Simon Carr: Who's rich when others are richer?

If your neighbour gets a promotion, that could create serious problems

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Inequality. How are we handling that? The recent research from the Fabian Society suggests the public are well ahead – or well behind – informed opinion. People seem generally to accept the idea of "fairly deserved inequality". The very rich, it is assumed, have more money because they are cleverer and work harder than people on benefits. It may or may not be true, but it's what people believe.

As we know, the poor we will always have with us. It says so in the Bible. And now it's also clear we'll always have the rich. Ever more of them as time goes on: there are a hell of a lot more rich people in the world than there used to be, and equality theory tells us this must create problems. It's not immediately clear why this should be the case, but so it seems to be.

You may have enough to provide for yourself and family – but because others have more ... you find yourself wounded. Your children may have steak dinners and Playstations, and they almost certainly have more than you had at their age. And yet they exhibit the symptoms of deprivation.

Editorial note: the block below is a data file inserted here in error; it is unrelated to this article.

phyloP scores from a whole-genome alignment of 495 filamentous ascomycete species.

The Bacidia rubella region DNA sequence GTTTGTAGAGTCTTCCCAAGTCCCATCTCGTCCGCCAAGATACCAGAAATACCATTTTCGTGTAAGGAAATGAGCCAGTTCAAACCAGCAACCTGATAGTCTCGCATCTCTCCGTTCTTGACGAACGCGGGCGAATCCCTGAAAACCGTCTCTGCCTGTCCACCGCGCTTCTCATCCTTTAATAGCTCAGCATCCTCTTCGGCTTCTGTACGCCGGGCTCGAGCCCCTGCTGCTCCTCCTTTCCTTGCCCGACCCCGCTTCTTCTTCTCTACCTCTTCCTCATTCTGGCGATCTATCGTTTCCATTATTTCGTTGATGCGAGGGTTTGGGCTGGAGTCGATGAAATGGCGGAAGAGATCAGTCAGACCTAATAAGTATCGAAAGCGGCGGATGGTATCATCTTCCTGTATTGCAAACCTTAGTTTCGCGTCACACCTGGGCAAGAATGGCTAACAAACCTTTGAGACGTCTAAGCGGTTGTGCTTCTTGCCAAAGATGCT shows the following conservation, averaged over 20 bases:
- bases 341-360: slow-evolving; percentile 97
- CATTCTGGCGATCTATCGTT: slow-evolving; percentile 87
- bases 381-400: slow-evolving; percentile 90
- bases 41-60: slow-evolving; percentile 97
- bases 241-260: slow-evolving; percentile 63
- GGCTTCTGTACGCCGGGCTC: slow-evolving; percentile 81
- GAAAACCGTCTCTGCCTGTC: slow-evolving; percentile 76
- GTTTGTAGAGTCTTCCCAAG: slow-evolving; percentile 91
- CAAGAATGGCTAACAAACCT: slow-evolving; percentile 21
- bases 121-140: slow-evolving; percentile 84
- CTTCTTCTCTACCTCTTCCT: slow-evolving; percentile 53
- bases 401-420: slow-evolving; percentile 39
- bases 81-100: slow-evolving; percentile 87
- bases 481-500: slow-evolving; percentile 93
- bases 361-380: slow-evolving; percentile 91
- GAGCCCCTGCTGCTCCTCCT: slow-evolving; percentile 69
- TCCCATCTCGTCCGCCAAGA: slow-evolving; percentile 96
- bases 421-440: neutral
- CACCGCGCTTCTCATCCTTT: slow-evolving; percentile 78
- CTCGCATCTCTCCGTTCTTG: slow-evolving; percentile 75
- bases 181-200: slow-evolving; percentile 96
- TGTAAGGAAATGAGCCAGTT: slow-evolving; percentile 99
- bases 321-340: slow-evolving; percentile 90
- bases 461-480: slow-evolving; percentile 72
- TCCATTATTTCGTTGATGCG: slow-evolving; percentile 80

If you're 10 years old and you have a personal stereo, you feel rich until another 10-year-old shows you his iPhone.

It's not something we grow out of. I felt I was doing pretty well on one of my China trips, paying twice the economy price for a seat in Premium. As Economy Class filed past, I luxuriated in my four extra inches of leg room and the seat back video. But then some Business Class parents deposited their children and their nanny in the seats beside me. Then I felt poor. And I didn't like it one bit.

If you're making £50,000 a year, it takes too much imagination to envy the man making £5m a year. His life is a mystery. He can talk about Gstaadt and his boat without causing any stab of pain.

But if your neighbour gets a promotion and moves from Sainsbury to Waitrose – that could create some very serious problems. "True, it costs a little more but you see, we really do find it that little bit better."

How you suddenly want to burn his house down. It's not envy either. You don't even want to shop at Waitrose. You just feel the sting of some new inferiority as Mr Jones makes ground, and looks back at you from a distance.

Being a constructive pessimist, I do fear that increases in social mobility won't solve this problem. Probably the reverse. The boundary disputes will get worse because they will happen more often. Nonetheless, we want social mobility for moral, practical and spiritual reasons.

We need two things to be able to cope with it and help it along:

First, we need a system of manners that provides public space for different ranks to meet in very different social arenas on terms of amiable equality. I still don't see binmen and equality theoreticians sitting easily at the same table. Political correctness may need to go a little madder yet.

Second, we need to inculcate virtue into the young. Virtue! We can start by playing Snakes and Ladders with them at an early age (the board game, I mean). It is the virtue that underlies the manners. Decency, respect, restraint.

My God, that's a hard school. I thought we'd lost the need of it. But I was wrong.

simoncarr@sketch.sc

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